Fake CS:GO Lounge Phishes Steam Creds, Drops Malware

Fake CS:GO Lounge Phishes Steam Creds, Drops Malware

We recently flagged a misspelled URL of a domain claiming to be the real CS:GO Lounge, a highly popular site where Steam users can trade in or bid on items specifically for Counter-Strike: Global Offensive (CS:GO) and place bets on group stage matches. Below is the URL in question:


Just like any other phishing campaign, the fake page appears much like the real one, with noticeable differences that I’d pointed out below:

  • The real CS:GO Lounge (csgolounge.com) page has an ad at the right side of the screen just below its social network links.
  • The real Lounge only has five (5) menu options at the right-hand site, specifically ForumRedditUser’s guideRules, and Contact. The fake Lounge has an extra option, which is Bot status.
  • The real Lounge has a Search feature at the top of the page.
Side-by-side comparison of phishing page and legitimate page

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CS:GO Lounge requires users to log in via Steam in order to avail of its services. Clicking the green Sign in through Steam button at the upper right section of the page directs users to the verified and encrypted Steam Community page wherein users can safely enter their credentials.

The fake CS:GO Lounge page, however, directs to another page within its domain that appears to look like the Steam Community page, as you can see below:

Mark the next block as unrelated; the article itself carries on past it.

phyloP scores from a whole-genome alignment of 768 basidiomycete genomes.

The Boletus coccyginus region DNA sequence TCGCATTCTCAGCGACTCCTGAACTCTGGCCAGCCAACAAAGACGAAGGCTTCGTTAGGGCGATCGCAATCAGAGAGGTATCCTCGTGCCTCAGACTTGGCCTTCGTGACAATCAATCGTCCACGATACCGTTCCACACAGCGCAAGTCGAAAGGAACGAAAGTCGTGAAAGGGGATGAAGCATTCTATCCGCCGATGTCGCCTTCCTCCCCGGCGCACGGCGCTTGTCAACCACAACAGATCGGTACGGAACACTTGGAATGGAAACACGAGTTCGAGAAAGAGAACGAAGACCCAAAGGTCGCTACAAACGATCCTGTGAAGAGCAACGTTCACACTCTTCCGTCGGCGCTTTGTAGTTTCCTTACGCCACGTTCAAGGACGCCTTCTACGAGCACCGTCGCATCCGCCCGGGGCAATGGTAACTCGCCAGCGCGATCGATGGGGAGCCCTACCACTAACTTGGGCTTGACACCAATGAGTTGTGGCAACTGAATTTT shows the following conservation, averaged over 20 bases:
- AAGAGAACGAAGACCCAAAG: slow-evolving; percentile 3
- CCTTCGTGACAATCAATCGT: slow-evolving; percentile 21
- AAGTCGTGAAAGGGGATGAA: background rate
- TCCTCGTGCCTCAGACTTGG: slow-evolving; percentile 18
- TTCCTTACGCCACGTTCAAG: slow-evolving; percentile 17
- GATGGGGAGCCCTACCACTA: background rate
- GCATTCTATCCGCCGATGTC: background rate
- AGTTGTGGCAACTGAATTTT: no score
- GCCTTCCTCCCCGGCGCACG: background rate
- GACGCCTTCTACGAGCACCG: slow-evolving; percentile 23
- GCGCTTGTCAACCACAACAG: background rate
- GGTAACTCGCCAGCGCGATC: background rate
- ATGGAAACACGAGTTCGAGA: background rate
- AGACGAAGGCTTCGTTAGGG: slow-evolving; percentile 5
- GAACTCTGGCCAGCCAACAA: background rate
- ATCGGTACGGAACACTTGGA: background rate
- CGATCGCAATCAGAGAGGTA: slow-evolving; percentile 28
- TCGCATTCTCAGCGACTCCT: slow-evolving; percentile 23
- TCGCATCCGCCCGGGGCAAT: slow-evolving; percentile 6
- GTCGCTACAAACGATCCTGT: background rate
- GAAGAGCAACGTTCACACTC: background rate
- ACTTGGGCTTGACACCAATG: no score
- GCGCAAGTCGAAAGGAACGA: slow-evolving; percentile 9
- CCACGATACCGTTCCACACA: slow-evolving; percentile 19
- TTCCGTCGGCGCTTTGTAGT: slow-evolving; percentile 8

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This page accepts and saves any string entries, even null values should one decide not to provide their credentials. After clicking the Sign in button, the following overlay appears and a file is downloaded onto the user’s system:


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By viewing the page’s source code, we found out that the overlay contains an iframe code that points to a Google Drive location where the said executable is being hosted:

Google Drive location of the executable

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The file’s properties didn’t say much about what it is, too.


Malwarebytes Anti-Malware (MBAM) detects Steam Activation.exe as Trojan.Agent.

Previous phishing attempts using CS:GO Lounge as bait has been reported or documented by users before. Below are other misspelled URLs that were used by phishers:

  • csgolonge[dot]com
  • csqolunge[dot]com
  • csgoIounge[dot]com (that is a capital “i”, not a small “L”)
  • csgo-loungs[dot]com
  • csgolaunge[dot]com

Steam users who are into betting and item trading are advised to visit and bookmark the legitimate CS:GO Lounge site, csgolounge.com. It also pays to remember how the URL is spelled.

We believe that the less likely one is keen on spelling, the higher the probability that one would actually fall for scam sites.

Lastly, avoid clicking links from chat messages offering trades or wanting to add them as a contact but couldn’t because of “an error”.

Ask for the interested party’s handle in the Lounge instead so you, the user, can search for him/her and check out their offers yourself. This way may not be as straight-forward and convenient as simply clicking a link, but it’s a lot safer.

Jovi Umawing


Jovi Umawing

Knows a bit about everything and a lot about several somethings. Writes about those somethings, usually in long-form.